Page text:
Tuesday, August 26, 2008

Public, Private Sectors at Odds Over Cyber Security

Joseph Menn writes in The Los Angeles Times:

Three very big and very different computer security breaches that have dominated recent headlines did more than show how badly the Internet needs major repairs. They also exposed the huge rift between corporate America and the federal government over who should fix it, cyber-security experts say.

In the last few months, law enforcement officials cracked an international ring that tapped customer databases and trafficked in tens of millions of credit card numbers; a researcher uncovered a major flaw that permits hackers to steer some Web surfers to fake versions of popular websites filled with malicious software; and computer assaults, which some researchers said they had traced back to Russia's state-run telecommunications firms, crippled websites belonging to the country of Georgia.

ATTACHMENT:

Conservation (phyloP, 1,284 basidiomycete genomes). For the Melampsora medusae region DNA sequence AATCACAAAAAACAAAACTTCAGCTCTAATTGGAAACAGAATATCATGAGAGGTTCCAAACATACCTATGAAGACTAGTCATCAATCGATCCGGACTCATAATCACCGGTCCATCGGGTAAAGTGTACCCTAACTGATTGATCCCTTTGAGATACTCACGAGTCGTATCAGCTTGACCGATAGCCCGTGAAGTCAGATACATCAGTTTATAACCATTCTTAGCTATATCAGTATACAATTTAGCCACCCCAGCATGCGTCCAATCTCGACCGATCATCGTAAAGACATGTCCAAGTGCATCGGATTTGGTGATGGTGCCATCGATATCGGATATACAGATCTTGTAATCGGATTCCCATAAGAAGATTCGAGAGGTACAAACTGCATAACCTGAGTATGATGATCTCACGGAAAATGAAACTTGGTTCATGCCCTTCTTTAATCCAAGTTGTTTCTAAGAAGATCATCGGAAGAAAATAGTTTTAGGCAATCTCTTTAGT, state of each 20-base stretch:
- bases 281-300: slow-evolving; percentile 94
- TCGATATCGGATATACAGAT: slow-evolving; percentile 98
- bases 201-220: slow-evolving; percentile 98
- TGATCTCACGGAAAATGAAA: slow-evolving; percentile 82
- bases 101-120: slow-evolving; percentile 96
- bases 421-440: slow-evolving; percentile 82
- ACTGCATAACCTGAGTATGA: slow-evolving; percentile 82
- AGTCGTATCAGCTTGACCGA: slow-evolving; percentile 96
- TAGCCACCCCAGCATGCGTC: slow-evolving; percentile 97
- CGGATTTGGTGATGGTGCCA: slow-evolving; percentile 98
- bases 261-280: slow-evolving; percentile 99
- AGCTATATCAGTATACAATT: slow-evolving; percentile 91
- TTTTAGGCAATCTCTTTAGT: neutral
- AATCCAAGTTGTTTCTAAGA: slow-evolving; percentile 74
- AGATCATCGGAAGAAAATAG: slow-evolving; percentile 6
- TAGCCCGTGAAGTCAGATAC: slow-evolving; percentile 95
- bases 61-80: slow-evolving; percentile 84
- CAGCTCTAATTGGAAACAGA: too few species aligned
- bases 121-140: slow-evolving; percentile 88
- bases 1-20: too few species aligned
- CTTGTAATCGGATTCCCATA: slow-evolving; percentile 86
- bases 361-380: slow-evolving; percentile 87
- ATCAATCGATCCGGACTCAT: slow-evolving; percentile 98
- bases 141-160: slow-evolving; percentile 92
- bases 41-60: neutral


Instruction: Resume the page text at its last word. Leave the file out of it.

Yet the episodes did little to boost cyber security higher on the agendas of the federal government or the two major presidential candidates.

"Nothing is happening," said Jerry Dixon, the former director of the National Cyber Security Division at the Department of Homeland Security. "This has got to be in the top five national security priorities."

Dixon is just one of hundreds of technology executives and experts who have been saying for years that Washington needs to do much more to protect consumers, businesses and the government itself from attacks by criminal hackers and those supported by rival nations.

The government has largely argued that the private sector is better suited to tackle the broader problem.

More here.


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